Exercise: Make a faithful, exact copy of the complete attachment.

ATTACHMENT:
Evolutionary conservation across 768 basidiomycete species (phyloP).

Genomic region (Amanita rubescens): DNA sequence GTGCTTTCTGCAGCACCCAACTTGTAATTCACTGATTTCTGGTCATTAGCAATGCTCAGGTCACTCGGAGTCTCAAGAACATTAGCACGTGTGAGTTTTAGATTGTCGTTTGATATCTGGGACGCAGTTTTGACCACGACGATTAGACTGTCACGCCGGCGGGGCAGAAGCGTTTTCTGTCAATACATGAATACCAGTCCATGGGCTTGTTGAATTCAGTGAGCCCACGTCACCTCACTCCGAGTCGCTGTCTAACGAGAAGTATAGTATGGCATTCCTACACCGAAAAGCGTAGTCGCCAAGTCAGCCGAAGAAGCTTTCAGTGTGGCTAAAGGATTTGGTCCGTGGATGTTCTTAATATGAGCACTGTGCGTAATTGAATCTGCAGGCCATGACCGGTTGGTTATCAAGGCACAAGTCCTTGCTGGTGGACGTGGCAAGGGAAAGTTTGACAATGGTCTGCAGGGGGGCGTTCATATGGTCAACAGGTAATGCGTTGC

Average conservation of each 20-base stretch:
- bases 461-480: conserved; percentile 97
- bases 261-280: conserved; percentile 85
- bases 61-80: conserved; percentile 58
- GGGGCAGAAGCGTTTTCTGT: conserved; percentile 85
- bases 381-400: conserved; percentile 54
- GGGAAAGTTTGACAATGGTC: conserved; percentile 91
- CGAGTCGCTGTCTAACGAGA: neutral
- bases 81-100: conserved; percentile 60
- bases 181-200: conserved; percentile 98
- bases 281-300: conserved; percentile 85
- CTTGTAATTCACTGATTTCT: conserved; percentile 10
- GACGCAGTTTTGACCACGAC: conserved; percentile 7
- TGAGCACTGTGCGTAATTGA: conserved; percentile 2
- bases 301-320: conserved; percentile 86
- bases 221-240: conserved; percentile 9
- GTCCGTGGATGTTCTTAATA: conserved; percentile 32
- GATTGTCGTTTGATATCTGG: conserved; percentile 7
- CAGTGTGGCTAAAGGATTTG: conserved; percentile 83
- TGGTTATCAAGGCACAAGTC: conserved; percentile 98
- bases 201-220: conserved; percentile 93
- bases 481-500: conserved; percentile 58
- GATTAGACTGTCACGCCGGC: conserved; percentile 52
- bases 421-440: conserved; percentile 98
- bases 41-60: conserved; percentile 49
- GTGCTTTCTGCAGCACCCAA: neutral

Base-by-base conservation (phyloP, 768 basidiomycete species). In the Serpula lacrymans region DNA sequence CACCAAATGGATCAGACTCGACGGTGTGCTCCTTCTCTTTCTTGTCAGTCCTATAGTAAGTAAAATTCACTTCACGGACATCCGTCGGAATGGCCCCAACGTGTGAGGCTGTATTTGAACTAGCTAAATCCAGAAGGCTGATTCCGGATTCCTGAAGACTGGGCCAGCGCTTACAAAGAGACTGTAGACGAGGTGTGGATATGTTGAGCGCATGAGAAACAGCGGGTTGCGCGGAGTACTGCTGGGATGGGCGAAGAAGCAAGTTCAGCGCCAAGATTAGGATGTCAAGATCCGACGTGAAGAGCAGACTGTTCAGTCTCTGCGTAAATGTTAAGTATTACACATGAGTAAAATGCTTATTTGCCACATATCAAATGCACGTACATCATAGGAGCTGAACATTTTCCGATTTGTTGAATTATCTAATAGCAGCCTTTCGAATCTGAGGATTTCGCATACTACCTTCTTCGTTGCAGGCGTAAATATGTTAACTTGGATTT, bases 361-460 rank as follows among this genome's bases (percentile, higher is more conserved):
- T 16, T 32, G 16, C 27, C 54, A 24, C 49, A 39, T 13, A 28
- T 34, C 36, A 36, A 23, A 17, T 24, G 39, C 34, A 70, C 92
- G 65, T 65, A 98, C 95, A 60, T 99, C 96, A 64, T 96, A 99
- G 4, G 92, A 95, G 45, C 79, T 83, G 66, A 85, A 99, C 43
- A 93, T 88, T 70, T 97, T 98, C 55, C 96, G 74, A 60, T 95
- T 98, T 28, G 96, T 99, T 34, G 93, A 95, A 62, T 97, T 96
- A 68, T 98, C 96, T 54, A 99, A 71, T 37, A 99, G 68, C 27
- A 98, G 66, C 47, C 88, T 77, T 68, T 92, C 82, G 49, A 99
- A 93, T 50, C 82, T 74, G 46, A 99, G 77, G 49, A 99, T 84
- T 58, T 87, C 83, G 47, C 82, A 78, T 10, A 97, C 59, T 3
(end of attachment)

Evolutionary conservation across 768 basidiomycete species (phyloP).

Genomic region (Amanita rubescens): DNA sequence GTGCTTTCTGCAGCACCCAACTTGTAATTCACTGATTTCTGGTCATTAGCAATGCTCAGGTCACTCGGAGTCTCAAGAACATTAGCACGTGTGAGTTTTAGATTGTCGTTTGATATCTGGGACGCAGTTTTGACCACGACGATTAGACTGTCACGCCGGCGGGGCAGAAGCGTTTTCTGTCAATACATGAATACCAGTCCATGGGCTTGTTGAATTCAGTGAGCCCACGTCACCTCACTCCGAGTCGCTGTCTAACGAGAAGTATAGTATGGCATTCCTACACCGAAAAGCGTAGTCGCCAAGTCAGCCGAAGAAGCTTTCAGTGTGGCTAAAGGATTTGGTCCGTGGATGTTCTTAATATGAGCACTGTGCGTAATTGAATCTGCAGGCCATGACCGGTTGGTTATCAAGGCACAAGTCCTTGCTGGTGGACGTGGCAAGGGAAAGTTTGACAATGGTCTGCAGGGGGGCGTTCATATGGTCAACAGGTAATGCGTTGC

Average conservation of each 20-base stretch:
- bases 461-480: conserved; percentile 97
- bases 261-280: conserved; percentile 85
- bases 61-80: conserved; percentile 58
- GGGGCAGAAGCGTTTTCTGT: conserved; percentile 85
- bases 381-400: conserved; percentile 54
- GGGAAAGTTTGACAATGGTC: conserved; percentile 91
- CGAGTCGCTGTCTAACGAGA: neutral
- bases 81-100: conserved; percentile 60
- bases 181-200: conserved; percentile 98
- bases 281-300: conserved; percentile 85
- CTTGTAATTCACTGATTTCT: conserved; percentile 10
- GACGCAGTTTTGACCACGAC: conserved; percentile 7
- TGAGCACTGTGCGTAATTGA: conserved; percentile 2
- bases 301-320: conserved; percentile 86
- bases 221-240: conserved; percentile 9
- GTCCGTGGATGTTCTTAATA: conserved; percentile 32
- GATTGTCGTTTGATATCTGG: conserved; percentile 7
- CAGTGTGGCTAAAGGATTTG: conserved; percentile 83
- TGGTTATCAAGGCACAAGTC: conserved; percentile 98
- bases 201-220: conserved; percentile 93
- bases 481-500: conserved; percentile 58
- GATTAGACTGTCACGCCGGC: conserved; percentile 52
- bases 421-440: conserved; percentile 98
- bases 41-60: conserved; percentile 49
- GTGCTTTCTGCAGCACCCAA: neutral

Base-by-base conservation (phyloP, 768 basidiomycete species). In the Serpula lacrymans region DNA sequence CACCAAATGGATCAGACTCGACGGTGTGCTCCTTCTCTTTCTTGTCAGTCCTATAGTAAGTAAAATTCACTTCACGGACATCCGTCGGAATGGCCCCAACGTGTGAGGCTGTATTTGAACTAGCTAAATCCAGAAGGCTGATTCCGGATTCCTGAAGACTGGGCCAGCGCTTACAAAGAGACTGTAGACGAGGTGTGGATATGTTGAGCGCATGAGAAACAGCGGGTTGCGCGGAGTACTGCTGGGATGGGCGAAGAAGCAAGTTCAGCGCCAAGATTAGGATGTCAAGATCCGACGTGAAGAGCAGACTGTTCAGTCTCTGCGTAAATGTTAAGTATTACACATGAGTAAAATGCTTATTTGCCACATATCAAATGCACGTACATCATAGGAGCTGAACATTTTCCGATTTGTTGAATTATCTAATAGCAGCCTTTCGAATCTGAGGATTTCGCATACTACCTTCTTCGTTGCAGGCGTAAATATGTTAACTTGGATTT, bases 361-460 rank as follows among this genome's bases (percentile, higher is more conserved):
- T 16, T 32, G 16, C 27, C 54, A 24, C 49, A 39, T 13, A 28
- T 34, C 36, A 36, A 23, A 17, T 24, G 39, C 34, A 70, C 92
- G 65, T 65, A 98, C 95, A 60, T 99, C 96, A 64, T 96, A 99
- G 4, G 92, A 95, G 45, C 79, T 83, G 66, A 85, A 99, C 43
- A 93, T 88, T 70, T 97, T 98, C 55, C 96, G 74, A 60, T 95
- T 98, T 28, G 96, T 99, T 34, G 93, A 95, A 62, T 97, T 96
- A 68, T 98, C 96, T 54, A 99, A 71, T 37, A 99, G 68, C 27
- A 98, G 66, C 47, C 88, T 77, T 68, T 92, C 82, G 49, A 99
- A 93, T 50, C 82, T 74, G 46, A 99, G 77, G 49, A 99, T 84
- T 58, T 87, C 83, G 47, C 82, A 78, T 10, A 97, C 59, T 3